Getting started with machine learning for reporting
Many tasks in investigative journalism boil down to classification problems. Is my police department cooking its crime stats by assigning incident reports to the wrong categories? Of the thousands of planes in the air each day, which ones might be involved in government surveillance? How can we identify political ads on Facebook?
Drawing on examples including the LA Times' investigation into the misclassification of violent crimes by the LAPD, BuzzFeed News' identification of spy planes operating in U.S. airspace, and ProPublica's tracking of political ads on Facebook, we'll consider practical questions like: I'm not a data scientist, I'm a reporter. What's in it for me? What type of story or reporting task can machine learning help with? When is machine learning *not* the answer? Which algorithm should I choose? How can I structure my data to give the algorithm more to work with?
Peter is a reporter on the science desk at BuzzFeed News. Data projects include analysis of the text of a year of tweets by Donald Trump and all members of Congress in the first year of Trump's Twitter-led presidency, maps showing projected future coastal flooding under climate change and the risk of wildfires, and the use of machine learning to identify surveillance aircraft from flight-tracking data. @paldhous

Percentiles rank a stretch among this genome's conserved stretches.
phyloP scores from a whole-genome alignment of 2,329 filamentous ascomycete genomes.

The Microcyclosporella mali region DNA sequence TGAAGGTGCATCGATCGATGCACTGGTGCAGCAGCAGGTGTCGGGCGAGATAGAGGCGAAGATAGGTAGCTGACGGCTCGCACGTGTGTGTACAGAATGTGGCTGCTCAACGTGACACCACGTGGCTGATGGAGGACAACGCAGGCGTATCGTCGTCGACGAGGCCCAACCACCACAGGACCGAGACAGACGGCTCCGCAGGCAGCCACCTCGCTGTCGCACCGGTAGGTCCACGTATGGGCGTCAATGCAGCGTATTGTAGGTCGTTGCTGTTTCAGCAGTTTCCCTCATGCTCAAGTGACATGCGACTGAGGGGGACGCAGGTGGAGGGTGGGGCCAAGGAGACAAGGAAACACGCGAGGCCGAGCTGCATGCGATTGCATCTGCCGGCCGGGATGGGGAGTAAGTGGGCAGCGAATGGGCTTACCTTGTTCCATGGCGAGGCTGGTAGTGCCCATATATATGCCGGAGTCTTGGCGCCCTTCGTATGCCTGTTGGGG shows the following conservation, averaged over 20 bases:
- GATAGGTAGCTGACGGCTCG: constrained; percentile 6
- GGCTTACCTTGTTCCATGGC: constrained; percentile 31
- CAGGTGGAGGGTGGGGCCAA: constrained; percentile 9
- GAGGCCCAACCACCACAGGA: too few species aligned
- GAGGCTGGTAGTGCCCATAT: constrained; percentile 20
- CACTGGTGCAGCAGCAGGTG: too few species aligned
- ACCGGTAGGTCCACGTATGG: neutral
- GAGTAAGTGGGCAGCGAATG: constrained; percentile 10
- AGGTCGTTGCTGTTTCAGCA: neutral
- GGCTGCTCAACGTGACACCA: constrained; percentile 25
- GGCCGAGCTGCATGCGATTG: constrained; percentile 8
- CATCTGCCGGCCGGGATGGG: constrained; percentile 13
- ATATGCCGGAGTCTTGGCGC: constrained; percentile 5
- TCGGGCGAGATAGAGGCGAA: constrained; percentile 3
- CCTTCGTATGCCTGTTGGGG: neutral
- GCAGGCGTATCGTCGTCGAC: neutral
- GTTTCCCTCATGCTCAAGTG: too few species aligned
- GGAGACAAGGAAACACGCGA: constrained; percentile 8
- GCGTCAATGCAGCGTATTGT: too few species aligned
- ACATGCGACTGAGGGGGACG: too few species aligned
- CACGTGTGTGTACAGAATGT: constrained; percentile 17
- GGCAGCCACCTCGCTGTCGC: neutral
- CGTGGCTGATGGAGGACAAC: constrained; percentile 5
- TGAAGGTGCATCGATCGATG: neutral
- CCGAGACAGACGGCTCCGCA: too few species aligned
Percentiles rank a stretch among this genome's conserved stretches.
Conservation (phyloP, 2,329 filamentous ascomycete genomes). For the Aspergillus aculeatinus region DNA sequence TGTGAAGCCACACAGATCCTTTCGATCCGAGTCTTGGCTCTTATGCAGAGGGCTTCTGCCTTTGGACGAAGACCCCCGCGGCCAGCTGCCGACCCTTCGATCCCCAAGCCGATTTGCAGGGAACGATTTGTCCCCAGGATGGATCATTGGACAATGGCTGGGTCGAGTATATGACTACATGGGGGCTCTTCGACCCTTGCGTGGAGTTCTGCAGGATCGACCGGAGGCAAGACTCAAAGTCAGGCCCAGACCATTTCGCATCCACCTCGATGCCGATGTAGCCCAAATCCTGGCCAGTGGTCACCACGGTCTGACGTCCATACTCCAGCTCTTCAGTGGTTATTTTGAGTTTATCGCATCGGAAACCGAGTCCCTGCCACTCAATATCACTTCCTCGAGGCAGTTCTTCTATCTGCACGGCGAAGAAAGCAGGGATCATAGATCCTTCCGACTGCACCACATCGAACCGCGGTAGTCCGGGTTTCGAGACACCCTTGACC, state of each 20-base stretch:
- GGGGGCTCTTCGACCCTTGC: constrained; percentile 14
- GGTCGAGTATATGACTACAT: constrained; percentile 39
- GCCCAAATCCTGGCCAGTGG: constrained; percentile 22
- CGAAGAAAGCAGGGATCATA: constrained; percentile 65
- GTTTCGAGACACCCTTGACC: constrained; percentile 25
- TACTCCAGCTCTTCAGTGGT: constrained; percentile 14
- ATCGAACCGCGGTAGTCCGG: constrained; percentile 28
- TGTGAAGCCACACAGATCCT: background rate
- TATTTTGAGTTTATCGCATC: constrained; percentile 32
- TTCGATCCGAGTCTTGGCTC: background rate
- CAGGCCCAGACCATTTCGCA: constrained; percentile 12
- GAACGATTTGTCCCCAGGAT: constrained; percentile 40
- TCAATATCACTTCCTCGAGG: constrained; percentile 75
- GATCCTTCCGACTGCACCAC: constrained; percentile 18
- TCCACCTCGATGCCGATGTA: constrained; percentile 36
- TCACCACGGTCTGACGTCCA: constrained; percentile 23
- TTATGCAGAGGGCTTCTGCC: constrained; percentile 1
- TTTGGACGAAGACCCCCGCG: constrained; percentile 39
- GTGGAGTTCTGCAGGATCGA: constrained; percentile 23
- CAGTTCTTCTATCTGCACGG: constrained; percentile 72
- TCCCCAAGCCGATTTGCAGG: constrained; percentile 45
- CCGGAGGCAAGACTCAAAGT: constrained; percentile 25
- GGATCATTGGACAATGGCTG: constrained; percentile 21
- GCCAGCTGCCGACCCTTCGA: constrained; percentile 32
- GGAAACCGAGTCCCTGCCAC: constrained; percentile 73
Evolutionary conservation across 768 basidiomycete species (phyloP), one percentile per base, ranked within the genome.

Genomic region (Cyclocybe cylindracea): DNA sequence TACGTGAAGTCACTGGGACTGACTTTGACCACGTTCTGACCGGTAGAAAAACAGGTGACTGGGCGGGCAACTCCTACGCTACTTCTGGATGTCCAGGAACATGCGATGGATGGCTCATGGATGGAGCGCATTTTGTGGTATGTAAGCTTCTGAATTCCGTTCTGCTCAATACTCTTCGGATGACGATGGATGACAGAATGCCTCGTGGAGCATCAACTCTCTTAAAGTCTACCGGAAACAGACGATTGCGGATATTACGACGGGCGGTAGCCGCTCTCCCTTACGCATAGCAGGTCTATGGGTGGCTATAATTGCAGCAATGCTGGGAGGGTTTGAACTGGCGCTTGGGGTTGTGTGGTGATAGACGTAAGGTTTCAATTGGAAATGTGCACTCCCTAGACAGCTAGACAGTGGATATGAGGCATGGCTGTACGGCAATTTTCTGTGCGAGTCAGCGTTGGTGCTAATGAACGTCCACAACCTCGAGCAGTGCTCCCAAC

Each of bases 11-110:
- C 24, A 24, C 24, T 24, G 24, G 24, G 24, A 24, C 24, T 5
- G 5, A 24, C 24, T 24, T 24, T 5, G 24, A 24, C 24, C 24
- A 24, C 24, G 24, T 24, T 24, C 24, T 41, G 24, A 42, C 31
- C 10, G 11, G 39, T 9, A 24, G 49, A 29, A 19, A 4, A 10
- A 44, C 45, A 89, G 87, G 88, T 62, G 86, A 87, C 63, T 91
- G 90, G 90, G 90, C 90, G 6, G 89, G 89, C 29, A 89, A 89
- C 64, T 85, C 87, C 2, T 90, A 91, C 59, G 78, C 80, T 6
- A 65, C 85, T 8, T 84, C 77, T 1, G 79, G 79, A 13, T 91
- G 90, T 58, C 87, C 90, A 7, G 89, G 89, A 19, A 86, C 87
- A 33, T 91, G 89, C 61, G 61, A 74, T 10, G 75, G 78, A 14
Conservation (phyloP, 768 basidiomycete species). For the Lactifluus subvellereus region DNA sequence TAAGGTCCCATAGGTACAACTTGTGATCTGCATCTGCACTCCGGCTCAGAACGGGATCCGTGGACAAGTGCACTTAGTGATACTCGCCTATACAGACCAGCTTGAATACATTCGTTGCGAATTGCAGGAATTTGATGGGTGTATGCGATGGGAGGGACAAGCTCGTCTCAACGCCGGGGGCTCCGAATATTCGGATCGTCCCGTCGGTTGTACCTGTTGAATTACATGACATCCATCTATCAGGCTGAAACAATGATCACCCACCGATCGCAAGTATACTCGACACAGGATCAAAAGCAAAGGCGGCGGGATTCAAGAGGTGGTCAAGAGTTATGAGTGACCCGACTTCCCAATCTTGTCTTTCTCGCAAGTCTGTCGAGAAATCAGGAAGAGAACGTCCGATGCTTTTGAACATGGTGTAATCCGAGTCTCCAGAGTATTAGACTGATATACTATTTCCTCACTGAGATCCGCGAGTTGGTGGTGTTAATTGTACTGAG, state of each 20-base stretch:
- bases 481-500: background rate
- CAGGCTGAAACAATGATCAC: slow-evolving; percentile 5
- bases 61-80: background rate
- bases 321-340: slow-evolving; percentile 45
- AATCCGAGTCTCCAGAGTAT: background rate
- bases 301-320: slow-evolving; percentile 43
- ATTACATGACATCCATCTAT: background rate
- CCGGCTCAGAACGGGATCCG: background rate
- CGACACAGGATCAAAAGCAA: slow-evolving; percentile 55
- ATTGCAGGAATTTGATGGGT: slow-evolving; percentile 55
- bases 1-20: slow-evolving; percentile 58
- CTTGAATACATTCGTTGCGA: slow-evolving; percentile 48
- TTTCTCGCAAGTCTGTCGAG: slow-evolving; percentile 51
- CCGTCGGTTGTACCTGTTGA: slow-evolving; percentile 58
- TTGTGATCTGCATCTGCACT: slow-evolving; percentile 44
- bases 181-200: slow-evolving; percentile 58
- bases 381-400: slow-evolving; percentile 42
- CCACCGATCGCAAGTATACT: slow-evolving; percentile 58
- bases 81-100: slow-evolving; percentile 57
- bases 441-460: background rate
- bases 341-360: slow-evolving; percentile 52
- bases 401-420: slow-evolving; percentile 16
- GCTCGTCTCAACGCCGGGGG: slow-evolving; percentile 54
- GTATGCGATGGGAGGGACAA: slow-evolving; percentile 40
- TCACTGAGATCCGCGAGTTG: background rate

Chase Davis is a senior digital editor at the Star Tribune in his hometown of Minneapolis. Previously he ran the Interactive News desk at The New York Times and worked as as reporter and editor in Texas, Iowa and California. He also teaches a class in advanced data journalism at his alma mater, Mizzou. @chasedavis
Anthony Pesce is a data journalist and reporter on the Los Angeles Times Data Desk. He builds news applications, develops data visualizations and conducts data analysis for reporting projects. @anthonyjpesce
Rachel Shorey (@rachel_shorey) is a Software Engineer on the Interactive News team at The New York Times where she writes software to handle campaign finance data, voter data, and whatever other data she manages to get her hands on. Want to start a conversation with her? Tell her your favorite prime number.
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